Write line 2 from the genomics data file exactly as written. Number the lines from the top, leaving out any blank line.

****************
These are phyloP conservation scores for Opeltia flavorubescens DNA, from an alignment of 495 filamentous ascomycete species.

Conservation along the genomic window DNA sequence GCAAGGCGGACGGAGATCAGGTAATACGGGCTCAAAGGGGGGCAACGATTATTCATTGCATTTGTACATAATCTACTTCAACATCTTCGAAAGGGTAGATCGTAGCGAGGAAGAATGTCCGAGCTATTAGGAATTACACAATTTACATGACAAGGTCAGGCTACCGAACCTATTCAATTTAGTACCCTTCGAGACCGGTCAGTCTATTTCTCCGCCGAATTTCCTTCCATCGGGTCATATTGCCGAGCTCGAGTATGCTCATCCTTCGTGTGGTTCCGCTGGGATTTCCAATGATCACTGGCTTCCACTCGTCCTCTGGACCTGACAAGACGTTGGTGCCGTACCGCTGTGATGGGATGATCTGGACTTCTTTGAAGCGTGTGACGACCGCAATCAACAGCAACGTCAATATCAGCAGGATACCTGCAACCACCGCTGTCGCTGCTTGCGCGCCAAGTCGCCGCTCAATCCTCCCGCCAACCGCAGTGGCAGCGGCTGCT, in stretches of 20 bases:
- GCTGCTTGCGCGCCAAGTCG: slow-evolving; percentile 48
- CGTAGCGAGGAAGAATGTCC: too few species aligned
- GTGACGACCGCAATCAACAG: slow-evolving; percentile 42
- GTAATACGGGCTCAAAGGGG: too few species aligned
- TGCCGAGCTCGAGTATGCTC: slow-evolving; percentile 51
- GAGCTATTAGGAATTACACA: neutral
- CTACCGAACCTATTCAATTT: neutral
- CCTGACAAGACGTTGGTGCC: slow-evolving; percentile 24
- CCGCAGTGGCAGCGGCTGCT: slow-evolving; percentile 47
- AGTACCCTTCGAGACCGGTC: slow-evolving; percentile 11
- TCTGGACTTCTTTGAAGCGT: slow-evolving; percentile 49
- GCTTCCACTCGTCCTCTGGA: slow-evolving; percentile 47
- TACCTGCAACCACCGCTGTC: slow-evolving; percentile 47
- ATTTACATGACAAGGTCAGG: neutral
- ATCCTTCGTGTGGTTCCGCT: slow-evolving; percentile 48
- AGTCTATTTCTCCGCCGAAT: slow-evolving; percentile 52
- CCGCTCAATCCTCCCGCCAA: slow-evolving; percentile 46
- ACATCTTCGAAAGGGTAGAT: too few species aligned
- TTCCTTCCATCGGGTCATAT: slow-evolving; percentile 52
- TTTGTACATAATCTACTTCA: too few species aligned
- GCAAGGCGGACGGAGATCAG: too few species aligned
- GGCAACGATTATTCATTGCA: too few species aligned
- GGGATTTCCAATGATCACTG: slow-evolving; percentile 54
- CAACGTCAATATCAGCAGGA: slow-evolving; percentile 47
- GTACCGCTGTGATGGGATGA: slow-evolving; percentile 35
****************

Conservation along the genomic window DNA sequence GCAAGGCGGACGGAGATCAGGTAATACGGGCTCAAAGGGGGGCAACGATTATTCATTGCATTTGTACATAATCTACTTCAACATCTTCGAAAGGGTAGATCGTAGCGAGGAAGAATGTCCGAGCTATTAGGAATTACACAATTTACATGACAAGGTCAGGCTACCGAACCTATTCAATTTAGTACCCTTCGAGACCGGTCAGTCTATTTCTCCGCCGAATTTCCTTCCATCGGGTCATATTGCCGAGCTCGAGTATGCTCATCCTTCGTGTGGTTCCGCTGGGATTTCCAATGATCACTGGCTTCCACTCGTCCTCTGGACCTGACAAGACGTTGGTGCCGTACCGCTGTGATGGGATGATCTGGACTTCTTTGAAGCGTGTGACGACCGCAATCAACAGCAACGTCAATATCAGCAGGATACCTGCAACCACCGCTGTCGCTGCTTGCGCGCCAAGTCGCCGCTCAATCCTCCCGCCAACCGCAGTGGCAGCGGCTGCT, in stretches of 20 bases: